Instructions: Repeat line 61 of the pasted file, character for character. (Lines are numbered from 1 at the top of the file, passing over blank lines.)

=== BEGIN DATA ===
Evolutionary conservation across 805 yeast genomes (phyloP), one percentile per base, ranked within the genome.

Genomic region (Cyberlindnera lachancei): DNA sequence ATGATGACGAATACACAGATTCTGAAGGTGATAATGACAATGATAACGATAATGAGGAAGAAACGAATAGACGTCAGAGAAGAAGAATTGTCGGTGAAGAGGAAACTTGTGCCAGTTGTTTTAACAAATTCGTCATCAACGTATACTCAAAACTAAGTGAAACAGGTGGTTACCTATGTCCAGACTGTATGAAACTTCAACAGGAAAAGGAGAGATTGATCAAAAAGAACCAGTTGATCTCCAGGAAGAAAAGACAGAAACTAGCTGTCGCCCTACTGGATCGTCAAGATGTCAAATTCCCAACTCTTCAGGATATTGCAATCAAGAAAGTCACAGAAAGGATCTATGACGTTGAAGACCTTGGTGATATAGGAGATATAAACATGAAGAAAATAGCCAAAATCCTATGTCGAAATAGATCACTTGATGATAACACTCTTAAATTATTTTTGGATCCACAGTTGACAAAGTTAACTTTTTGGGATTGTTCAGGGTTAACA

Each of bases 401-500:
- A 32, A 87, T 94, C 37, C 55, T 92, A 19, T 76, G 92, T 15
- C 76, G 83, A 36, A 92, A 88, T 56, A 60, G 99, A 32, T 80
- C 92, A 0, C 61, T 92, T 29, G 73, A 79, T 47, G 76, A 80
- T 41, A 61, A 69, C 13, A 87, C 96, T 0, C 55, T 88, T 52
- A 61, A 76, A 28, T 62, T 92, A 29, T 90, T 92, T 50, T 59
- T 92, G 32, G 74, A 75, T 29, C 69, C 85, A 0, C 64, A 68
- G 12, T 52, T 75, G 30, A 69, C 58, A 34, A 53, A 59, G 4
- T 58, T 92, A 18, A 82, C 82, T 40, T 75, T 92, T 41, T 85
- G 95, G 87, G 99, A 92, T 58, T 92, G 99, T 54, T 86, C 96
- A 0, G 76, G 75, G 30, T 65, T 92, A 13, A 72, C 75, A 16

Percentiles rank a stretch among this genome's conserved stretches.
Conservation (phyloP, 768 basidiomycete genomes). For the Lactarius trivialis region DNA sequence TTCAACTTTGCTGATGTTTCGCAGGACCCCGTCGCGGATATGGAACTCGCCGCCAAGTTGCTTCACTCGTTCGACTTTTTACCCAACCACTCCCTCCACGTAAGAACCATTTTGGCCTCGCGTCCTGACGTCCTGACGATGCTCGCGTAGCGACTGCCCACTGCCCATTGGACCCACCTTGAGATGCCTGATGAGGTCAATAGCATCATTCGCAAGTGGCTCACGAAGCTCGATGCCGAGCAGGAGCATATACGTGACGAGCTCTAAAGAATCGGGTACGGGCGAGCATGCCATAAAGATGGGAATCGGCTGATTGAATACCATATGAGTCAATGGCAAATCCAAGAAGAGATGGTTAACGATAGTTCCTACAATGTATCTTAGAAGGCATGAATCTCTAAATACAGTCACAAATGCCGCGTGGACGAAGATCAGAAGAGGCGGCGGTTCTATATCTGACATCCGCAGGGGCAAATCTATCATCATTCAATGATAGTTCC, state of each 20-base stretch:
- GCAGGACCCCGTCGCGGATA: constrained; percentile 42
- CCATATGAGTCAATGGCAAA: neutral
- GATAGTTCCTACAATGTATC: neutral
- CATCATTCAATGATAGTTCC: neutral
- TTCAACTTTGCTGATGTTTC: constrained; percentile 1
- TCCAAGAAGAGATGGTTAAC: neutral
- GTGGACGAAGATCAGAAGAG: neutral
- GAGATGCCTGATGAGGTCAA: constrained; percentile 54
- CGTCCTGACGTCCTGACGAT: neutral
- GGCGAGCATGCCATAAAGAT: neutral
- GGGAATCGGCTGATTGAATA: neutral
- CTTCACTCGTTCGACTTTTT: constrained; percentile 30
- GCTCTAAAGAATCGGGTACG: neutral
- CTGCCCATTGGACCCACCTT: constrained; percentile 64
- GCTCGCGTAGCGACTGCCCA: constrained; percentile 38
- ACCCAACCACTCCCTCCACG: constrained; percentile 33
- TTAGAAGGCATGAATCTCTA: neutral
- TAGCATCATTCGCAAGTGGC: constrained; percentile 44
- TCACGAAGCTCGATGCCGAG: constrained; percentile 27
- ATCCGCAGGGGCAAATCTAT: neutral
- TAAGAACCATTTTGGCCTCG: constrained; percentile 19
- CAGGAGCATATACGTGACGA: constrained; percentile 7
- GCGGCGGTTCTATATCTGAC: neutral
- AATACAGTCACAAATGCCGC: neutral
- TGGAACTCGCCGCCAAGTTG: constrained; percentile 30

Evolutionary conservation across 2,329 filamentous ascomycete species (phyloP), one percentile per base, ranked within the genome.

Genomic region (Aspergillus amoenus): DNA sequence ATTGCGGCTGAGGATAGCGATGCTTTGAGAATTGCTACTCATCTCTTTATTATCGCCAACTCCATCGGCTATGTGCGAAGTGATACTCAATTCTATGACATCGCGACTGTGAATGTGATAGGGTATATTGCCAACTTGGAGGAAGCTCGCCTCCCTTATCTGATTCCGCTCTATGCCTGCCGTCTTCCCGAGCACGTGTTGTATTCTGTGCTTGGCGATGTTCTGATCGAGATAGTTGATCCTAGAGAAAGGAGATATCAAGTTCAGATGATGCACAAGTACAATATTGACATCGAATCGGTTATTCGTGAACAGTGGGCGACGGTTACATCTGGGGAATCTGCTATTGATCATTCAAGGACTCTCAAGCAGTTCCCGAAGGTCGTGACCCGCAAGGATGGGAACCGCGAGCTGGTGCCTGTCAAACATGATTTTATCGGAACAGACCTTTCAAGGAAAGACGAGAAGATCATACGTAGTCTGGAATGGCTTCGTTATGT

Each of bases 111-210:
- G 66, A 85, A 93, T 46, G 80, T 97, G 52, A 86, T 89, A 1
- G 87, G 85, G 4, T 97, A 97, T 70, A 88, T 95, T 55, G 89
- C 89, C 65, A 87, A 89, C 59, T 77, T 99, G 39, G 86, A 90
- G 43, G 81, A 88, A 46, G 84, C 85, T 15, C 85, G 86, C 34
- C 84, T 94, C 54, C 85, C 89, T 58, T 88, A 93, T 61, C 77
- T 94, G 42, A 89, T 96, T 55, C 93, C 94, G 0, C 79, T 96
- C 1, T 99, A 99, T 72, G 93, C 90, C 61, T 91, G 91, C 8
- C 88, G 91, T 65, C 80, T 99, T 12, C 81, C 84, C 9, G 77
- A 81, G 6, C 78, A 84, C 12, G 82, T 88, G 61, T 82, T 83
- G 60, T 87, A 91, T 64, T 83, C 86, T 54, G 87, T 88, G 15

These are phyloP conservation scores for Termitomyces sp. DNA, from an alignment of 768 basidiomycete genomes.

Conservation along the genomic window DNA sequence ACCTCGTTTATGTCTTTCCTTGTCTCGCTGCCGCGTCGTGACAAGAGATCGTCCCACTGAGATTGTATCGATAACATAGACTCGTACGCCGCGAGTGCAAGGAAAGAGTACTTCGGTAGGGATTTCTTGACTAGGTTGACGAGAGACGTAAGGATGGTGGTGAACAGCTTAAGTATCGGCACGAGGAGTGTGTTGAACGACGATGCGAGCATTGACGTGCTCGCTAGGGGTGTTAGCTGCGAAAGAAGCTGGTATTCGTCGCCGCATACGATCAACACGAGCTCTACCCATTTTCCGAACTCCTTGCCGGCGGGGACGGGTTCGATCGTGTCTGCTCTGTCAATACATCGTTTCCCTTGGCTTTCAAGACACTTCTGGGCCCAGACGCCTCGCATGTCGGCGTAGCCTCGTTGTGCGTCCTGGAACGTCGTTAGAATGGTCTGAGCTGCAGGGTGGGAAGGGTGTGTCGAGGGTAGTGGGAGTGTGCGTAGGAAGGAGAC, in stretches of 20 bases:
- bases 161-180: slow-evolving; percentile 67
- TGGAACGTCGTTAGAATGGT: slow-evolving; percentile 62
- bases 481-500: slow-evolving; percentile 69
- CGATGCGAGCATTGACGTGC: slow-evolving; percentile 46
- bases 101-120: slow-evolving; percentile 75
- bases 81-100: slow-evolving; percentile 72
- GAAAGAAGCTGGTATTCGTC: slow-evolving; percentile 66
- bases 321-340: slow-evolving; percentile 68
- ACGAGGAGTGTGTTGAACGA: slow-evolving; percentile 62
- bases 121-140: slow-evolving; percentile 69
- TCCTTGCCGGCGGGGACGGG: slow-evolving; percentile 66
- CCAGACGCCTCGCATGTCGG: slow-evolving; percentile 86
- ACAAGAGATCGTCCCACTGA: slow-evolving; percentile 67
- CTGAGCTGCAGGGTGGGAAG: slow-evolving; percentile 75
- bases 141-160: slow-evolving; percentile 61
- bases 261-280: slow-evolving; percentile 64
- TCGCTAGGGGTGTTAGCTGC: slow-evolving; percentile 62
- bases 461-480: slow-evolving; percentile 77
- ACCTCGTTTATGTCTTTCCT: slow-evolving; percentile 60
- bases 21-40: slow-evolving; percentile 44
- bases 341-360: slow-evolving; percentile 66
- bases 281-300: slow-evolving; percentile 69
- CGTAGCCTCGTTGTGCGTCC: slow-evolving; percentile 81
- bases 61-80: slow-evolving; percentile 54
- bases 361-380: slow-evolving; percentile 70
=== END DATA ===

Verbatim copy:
- bases 81-100: slow-evolving; percentile 72